The Pale Blue Eye basically coasts on thriller moodiness. The abundance of procedurals has made the genre a bit more rote, but this gets bonus points for the 1800 setting and throwing in real-life historical figures. The chilly setting adds a lot of ambiance, it also looks great, has an earnest lead performance, and the creepy moments work. The grand mystery also hinges upon more than a few coincidences which is kind of eye rolling. But if one is looking for a sustained bit of 1800s era mystery, even if it’s a bit too chatty, this is decent.
In 1830 in New York at West Point Military Academy, a cadet is found hanged and brought in to investigate is retired detective Landor (Christian Bale). Even more disturbing, the body was mutilated, and the heart removed. Interviewing cadets for clues, Landor strikes ups an unlikely allyship with a bullied cadet and aspiring poet, Edgar Allan Poe (Harry Melling). They also begin to question the Academy doctor, Daniel (Toby Jones), and his family, Cadet Artemus (Harry Lawtey), daughter Lea (Lucy Boynton) and the doctor’s wife, Julia (Gillian Anderson). As another body is discovered, Landor and Poe suspect the killings are tied into ritualistic Satanism, and they must stop the killer before more people end up dead.
Bale is the biggest star here and his performance is heavy on grizzled detective noir cliches. The retired detective is brought back for one final case although he’d much rather be boozing than investigating due to a tragic backstory. Although by giving Bale a wacky beard and setting the whole thing in the 1830s makes it feel slightly different. The winter setting makes the film feel distinctly creepy, and the chilly vibe permeates the entire film with striking images of finding bodies in the snowy wilderness. There are a lot of distinctive wide shots as the visuals sustain the freaky mood. And it needs to coast by on mood because the plot is kind of haphazardly patched together.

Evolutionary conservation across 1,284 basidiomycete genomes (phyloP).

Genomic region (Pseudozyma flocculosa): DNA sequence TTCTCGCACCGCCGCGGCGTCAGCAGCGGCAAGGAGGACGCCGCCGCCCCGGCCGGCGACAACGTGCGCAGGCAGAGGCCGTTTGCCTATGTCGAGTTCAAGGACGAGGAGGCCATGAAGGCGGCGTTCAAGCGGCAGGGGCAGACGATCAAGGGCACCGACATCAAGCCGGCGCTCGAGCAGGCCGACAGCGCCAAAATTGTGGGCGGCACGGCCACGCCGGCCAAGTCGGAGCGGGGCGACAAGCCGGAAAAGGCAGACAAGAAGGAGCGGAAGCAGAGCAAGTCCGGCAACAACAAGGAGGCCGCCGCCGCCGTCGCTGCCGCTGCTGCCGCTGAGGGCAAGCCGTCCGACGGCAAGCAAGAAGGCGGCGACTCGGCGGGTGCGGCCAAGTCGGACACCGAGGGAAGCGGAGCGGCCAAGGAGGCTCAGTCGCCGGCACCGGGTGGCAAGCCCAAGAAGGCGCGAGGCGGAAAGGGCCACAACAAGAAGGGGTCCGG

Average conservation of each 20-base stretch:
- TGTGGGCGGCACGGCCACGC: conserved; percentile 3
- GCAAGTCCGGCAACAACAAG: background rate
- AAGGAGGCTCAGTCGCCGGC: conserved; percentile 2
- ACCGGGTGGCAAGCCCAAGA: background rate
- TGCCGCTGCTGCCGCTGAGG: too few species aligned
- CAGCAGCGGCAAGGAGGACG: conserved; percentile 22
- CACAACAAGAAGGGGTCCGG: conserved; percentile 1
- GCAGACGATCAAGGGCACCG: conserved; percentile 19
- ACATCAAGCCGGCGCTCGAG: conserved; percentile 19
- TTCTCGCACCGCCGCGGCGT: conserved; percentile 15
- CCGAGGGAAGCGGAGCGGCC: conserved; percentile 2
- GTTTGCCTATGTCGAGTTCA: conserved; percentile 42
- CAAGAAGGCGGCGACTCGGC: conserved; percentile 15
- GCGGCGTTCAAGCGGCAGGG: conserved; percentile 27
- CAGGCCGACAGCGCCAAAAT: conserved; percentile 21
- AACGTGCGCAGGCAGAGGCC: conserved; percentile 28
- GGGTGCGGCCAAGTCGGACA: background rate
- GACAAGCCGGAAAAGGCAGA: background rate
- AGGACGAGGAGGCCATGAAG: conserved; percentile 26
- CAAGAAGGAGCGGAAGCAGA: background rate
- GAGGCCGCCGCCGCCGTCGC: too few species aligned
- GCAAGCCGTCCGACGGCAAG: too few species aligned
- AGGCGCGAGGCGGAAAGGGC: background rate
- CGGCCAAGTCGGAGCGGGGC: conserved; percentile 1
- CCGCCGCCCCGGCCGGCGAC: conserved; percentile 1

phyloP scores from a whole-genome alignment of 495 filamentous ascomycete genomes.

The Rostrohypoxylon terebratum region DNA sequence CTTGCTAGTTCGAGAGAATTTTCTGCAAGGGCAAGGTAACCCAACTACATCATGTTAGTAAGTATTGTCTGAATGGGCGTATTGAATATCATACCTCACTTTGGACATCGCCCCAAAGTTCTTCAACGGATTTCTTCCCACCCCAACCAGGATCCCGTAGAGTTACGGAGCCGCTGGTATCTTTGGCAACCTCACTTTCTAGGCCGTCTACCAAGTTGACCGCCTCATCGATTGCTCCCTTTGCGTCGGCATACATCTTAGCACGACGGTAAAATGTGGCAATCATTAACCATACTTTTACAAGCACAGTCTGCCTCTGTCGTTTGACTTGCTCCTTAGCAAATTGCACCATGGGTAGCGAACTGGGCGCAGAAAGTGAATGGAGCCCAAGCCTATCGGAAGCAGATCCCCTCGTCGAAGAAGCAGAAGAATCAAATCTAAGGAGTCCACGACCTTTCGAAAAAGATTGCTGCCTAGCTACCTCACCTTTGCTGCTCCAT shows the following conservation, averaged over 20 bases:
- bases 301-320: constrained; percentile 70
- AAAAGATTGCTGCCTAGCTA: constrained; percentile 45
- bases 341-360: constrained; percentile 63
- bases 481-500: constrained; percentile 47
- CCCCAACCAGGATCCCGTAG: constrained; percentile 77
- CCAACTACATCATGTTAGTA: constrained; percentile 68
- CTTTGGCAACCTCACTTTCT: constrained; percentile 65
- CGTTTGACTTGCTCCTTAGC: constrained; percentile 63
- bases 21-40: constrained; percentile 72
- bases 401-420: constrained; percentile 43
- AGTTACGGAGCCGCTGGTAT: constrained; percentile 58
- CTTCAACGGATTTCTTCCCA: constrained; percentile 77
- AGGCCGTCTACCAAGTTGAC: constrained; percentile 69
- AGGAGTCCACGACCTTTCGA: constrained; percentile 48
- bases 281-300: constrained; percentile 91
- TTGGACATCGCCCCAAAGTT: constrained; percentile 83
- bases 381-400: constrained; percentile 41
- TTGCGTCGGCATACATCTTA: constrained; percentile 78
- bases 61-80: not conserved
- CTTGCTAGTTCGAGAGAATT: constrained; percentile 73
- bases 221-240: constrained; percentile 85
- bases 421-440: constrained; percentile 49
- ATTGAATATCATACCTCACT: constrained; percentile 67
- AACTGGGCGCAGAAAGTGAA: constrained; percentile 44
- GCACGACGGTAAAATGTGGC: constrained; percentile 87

There are more than a few coincidences as a few things had to happen independently of each other for the plot to happen. A good detective story can get away with some contrivances, but this is slowly paced and chatty so the plot cracks show more. Also, the movie is weirdly structured where there’s a big climatic moment and then it keeps going on for another 20 minutes afterwards. Although there are some detective accusing moments in the climax which is necessary in an investigation flick. The movie didn’t exactly need two endings but at least both are interesting.
Bale gets to growl or whisper bitterly most of the time which he’s always pretty good at. His tempo becomes a bit more heated in critical moments, like when he’s talking to the heads of West Point Academy and tears into them for winding their cadets so tightly. It’s a random divergence but the reason for Landor’s bitterness makes sense by the end. The other major character is Melling’s Edgar Allan Poe as the story delves into the reasoning and backstory for a lot of the obsessions and recurring themes in his poetry. Is there any real point in taking a historical figure and putting them into a mystery thriller? Not really but it makes the character distinct. Although as Poe is a noted literary figure it kind of saps the tension out of a scene where Poe is put in mortal peril since we all know he’s not going to die because he must grow up to write The Raven and Tell-Tale Heart. Melling’s Poe is an odd duck at the military academy, he doesn’t fit in with anyone and Melling plays him as a strange guy who timidly connects with other people.
Poe is romantically pursuing Lea and he says lots of very intense things about love, death and his mother. Normally, most women would be turned off, but Lea seems to dig it. She suffers from a falling and shaking disease, probably seizures but nobody in 1830 could diagnose it. This had made her disconnected from everyone else, but the two oddballs find each other. But the best stuff with Lea is near the end as Boynton gets to show off some surprising sides to the girl. Jones as the father and doctor keeps things formal but has some emotional outbursts, and Lawtey as the son also gets more interesting as the movie goes on. As the wife, Anderson’s Julia is a twitchy weirdo in a family of twitchy weirdos and sort of sets off alarm bells for being extremely creepy from her first scene. She gets in some loud freak outs to establish that she’s not to be trusted, as Anderson shows this woman is straining under some external pressure.
The gothic mystery investigation genre can be a bit worn out by now, but the pervasive unsettling feeling of The Pale Blue Eye gives it enough of a kick to be watchable. Also, the finale twists may be nonsensical from a plot perspective but are emotionally devastating. There are better murder mysteries out there, but this accomplishes the job of being coldly freaky.
The Pale Blue Eye
Director: Scott Cooper
Starring: Christian Bale, Harry Melling, Gillian Anderson, Lucy Boynton and Robert Duvall